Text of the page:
Read more in Restraining Orders

  • Charge Of Violation Of Restraining Order Dismissed Prior To Arraignment May 3, 2014

    The complaining witness applied for – and was issued –a 209A restraining order against a former boyfriend. The woman claimed that her former love interest had "put in reasonably fear of immediate bodily harm" based on alleged attempts of contact through various forms of electronic media. Although the unsuspecting former boyfriend was NEVER notified of the initial hearing or the extension hearing a judge entered a 209A order against the defendant ordering him to stay away from the complaining witness, her home, her place of employment and not to contact her.

    Unfortunately for the defendant, the ex-girlfriend claimed that he contacted her through electronic media after the final extension hearing. The court issued a warrant for the out-of-state defendant's arrest. Upon hearing of the warrant, the defendant immediately contacted Attorney McCarthy who arranged to have the defendant appear before the court to remove the warrant as soon as possible.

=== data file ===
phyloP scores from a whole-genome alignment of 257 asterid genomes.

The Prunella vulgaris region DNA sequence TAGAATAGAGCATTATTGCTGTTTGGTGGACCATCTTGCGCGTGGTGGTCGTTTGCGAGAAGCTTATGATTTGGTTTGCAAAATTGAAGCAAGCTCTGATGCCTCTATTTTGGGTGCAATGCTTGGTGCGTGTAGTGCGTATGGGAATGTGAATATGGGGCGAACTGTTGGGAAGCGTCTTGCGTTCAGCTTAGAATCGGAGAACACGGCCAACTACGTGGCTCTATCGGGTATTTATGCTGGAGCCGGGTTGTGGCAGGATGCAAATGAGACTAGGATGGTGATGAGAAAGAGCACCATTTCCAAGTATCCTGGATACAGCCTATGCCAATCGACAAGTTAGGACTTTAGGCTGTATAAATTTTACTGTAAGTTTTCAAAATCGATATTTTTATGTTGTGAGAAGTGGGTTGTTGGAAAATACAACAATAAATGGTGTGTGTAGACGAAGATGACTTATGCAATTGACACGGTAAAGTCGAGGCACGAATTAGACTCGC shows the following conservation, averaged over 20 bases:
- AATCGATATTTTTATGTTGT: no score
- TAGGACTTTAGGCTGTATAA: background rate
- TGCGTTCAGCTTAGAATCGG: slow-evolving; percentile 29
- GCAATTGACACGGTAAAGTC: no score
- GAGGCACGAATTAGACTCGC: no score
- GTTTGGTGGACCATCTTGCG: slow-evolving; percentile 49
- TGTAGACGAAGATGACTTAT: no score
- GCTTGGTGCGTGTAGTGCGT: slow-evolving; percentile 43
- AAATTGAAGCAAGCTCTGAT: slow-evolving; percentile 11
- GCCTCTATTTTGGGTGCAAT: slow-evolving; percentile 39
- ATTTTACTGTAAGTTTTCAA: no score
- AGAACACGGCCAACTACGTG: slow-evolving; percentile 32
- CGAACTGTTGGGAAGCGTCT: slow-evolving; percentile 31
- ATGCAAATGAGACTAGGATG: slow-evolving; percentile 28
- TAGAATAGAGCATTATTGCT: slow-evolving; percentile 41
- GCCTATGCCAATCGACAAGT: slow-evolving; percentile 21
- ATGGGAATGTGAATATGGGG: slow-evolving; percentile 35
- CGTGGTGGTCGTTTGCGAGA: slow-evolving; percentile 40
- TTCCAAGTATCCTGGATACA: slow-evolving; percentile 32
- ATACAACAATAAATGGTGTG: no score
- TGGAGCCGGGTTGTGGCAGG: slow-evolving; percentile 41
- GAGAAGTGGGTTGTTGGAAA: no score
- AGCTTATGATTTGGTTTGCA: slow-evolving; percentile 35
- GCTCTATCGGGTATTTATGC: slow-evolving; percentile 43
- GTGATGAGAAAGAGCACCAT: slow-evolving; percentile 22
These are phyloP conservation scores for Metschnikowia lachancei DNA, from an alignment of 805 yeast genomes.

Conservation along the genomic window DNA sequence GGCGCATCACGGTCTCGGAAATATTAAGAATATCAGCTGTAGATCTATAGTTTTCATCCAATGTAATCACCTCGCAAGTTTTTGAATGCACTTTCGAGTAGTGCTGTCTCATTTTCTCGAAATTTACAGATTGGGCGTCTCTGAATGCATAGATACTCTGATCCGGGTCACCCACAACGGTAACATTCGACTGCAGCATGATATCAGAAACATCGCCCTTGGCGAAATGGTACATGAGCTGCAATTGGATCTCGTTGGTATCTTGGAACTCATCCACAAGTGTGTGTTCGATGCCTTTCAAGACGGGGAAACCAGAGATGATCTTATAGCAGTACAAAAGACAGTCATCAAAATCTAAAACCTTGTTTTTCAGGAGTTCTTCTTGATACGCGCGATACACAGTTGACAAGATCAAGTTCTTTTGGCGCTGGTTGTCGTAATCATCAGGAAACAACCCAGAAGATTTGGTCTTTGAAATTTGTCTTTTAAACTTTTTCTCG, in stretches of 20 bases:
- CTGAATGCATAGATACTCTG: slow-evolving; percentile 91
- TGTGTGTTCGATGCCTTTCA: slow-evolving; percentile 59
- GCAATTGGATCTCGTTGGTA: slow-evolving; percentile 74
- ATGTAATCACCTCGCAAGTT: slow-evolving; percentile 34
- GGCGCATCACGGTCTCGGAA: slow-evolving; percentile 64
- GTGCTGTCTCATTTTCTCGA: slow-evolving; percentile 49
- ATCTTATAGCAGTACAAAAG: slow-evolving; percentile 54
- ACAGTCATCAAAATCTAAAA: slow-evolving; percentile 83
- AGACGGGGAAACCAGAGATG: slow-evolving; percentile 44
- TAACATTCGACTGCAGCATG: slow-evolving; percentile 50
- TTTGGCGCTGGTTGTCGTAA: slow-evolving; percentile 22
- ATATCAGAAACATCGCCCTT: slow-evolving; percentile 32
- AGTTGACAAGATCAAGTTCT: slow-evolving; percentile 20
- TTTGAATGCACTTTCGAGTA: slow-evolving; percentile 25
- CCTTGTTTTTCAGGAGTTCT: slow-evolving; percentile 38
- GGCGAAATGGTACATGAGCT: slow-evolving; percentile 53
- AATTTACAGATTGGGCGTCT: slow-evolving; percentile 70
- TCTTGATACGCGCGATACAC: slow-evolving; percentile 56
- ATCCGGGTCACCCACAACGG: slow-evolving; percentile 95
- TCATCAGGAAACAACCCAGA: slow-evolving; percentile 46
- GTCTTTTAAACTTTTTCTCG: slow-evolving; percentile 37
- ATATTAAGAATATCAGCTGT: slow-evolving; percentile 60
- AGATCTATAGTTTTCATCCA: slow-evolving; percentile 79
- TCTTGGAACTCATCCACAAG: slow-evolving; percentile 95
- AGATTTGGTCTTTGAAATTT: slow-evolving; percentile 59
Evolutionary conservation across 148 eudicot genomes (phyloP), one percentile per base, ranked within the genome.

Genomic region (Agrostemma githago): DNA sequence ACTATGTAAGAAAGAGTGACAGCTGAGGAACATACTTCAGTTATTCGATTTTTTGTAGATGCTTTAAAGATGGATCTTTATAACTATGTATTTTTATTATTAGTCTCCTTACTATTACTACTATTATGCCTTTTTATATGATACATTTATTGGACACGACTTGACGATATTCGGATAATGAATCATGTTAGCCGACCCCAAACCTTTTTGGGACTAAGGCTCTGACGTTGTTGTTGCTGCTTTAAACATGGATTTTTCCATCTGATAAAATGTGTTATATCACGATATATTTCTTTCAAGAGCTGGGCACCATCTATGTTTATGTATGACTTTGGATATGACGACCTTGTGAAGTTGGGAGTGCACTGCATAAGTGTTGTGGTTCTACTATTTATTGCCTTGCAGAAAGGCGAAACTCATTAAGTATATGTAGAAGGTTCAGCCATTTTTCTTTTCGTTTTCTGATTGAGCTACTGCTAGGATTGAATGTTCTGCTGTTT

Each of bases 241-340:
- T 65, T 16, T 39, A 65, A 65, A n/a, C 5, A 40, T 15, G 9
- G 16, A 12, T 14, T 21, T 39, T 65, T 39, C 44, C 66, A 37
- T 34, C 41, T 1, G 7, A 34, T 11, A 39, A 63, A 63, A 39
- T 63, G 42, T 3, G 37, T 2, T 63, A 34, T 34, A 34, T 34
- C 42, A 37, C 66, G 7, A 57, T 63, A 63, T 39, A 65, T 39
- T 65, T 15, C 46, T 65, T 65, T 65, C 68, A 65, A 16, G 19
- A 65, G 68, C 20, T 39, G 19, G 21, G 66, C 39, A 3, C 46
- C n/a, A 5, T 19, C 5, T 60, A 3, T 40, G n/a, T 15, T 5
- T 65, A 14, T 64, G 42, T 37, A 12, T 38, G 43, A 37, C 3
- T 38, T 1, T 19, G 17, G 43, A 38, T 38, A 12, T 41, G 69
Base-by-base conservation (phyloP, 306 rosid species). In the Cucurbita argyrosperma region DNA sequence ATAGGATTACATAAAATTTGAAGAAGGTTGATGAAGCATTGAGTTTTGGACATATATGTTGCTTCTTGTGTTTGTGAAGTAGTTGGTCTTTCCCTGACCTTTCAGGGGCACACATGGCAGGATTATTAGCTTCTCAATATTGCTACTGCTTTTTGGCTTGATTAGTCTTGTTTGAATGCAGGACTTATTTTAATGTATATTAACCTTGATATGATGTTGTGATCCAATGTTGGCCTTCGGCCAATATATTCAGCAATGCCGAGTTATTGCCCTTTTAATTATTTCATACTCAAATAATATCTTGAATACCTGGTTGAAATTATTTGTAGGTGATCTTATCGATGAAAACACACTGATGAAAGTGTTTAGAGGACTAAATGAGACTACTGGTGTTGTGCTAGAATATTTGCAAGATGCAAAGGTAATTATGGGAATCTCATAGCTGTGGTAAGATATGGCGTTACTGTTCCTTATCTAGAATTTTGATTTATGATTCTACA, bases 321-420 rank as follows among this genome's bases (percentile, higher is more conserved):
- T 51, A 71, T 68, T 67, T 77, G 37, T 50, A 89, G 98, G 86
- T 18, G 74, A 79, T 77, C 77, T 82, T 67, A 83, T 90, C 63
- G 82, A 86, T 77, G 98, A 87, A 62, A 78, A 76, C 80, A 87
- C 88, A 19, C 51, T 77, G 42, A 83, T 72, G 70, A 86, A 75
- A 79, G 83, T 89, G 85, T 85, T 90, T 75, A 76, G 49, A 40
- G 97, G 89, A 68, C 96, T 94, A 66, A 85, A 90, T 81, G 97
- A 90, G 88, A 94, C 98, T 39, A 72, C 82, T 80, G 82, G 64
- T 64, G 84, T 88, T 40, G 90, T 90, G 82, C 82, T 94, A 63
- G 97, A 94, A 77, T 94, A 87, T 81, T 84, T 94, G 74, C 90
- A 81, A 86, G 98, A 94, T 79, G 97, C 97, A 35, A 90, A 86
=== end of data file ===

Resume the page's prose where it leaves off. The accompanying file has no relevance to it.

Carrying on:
Attorney McCarthy also filed a Motion to Dismiss the Charge prior to arraignment because there was no probable cause to have the complaint issue. The Commonwealth failed to establish that the defendant knew about the pertinent terms of the order at the time of the alleged violation. The judge agreed and the case was dismissed prior to arraignment. Thus, this offense will NOT appear on any criminal record background check done by law enforcement or any potential employer.